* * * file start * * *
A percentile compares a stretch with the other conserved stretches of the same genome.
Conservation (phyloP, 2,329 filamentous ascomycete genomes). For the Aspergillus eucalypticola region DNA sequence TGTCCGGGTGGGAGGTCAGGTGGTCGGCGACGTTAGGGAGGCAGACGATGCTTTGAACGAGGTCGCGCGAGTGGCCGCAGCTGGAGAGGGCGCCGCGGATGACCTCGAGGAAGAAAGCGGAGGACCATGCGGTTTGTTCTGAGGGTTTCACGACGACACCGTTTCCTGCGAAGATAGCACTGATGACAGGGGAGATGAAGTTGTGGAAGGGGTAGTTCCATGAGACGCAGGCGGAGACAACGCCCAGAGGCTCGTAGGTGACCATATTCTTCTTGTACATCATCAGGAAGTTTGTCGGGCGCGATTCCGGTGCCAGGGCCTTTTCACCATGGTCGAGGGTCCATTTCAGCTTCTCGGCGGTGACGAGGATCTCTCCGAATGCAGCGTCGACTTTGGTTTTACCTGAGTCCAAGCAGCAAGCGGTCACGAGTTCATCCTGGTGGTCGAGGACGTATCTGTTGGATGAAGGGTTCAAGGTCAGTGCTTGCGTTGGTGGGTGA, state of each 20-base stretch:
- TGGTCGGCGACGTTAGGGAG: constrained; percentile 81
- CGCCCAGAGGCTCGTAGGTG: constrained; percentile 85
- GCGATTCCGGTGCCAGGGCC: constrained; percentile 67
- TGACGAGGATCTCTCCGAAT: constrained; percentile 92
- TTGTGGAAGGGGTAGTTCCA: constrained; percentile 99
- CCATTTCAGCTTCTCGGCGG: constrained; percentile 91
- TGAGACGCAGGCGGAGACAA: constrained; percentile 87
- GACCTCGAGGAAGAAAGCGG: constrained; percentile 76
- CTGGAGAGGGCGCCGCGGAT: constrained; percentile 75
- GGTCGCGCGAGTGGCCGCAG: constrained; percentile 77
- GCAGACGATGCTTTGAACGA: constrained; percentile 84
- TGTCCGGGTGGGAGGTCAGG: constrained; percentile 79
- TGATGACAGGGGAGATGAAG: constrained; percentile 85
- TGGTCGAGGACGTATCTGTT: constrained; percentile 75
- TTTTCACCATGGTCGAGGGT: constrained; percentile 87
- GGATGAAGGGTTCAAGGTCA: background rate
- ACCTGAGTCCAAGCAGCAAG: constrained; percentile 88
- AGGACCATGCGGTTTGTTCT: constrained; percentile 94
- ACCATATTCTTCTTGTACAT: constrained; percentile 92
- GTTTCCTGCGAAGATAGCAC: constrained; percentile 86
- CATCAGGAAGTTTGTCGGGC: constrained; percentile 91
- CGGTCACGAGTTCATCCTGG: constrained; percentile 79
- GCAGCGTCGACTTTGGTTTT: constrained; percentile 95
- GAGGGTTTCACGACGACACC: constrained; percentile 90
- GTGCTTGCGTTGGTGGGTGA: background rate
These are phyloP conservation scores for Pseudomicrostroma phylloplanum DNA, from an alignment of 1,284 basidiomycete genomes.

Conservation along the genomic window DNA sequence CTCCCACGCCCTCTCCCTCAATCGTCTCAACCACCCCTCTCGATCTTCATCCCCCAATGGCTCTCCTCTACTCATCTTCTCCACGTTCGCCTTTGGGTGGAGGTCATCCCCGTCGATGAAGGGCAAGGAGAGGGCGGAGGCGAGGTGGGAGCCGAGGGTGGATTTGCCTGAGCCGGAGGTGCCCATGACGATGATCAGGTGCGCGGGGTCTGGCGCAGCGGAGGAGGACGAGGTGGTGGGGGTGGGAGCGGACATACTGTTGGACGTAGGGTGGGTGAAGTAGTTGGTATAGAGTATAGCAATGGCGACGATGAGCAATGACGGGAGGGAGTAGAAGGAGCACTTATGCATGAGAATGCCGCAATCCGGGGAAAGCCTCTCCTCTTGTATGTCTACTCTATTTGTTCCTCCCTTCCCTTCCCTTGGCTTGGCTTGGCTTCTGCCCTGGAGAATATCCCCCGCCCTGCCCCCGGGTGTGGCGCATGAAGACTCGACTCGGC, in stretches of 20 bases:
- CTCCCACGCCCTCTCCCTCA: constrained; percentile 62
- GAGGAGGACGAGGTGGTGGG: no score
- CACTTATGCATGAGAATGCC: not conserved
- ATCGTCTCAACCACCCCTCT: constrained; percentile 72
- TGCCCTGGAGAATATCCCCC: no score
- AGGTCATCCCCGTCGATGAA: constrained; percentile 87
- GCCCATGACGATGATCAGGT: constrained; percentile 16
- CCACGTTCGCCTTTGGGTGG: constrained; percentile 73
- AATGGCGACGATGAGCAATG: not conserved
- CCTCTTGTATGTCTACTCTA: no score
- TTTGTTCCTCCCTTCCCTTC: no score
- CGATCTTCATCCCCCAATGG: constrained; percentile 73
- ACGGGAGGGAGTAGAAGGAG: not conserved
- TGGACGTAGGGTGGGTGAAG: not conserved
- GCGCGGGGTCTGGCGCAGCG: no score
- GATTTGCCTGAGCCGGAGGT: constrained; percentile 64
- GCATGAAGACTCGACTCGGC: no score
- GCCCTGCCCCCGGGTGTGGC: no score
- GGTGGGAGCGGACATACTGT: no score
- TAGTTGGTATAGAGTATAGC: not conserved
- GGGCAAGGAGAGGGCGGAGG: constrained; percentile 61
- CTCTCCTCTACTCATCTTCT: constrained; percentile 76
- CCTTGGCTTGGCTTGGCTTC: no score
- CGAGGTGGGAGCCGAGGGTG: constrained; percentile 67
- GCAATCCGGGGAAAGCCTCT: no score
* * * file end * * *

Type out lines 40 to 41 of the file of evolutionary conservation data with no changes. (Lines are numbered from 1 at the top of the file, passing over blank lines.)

- TTTGTTCCTCCCTTCCCTTC: no score
- CGATCTTCATCCCCCAATGG: constrained; percentile 73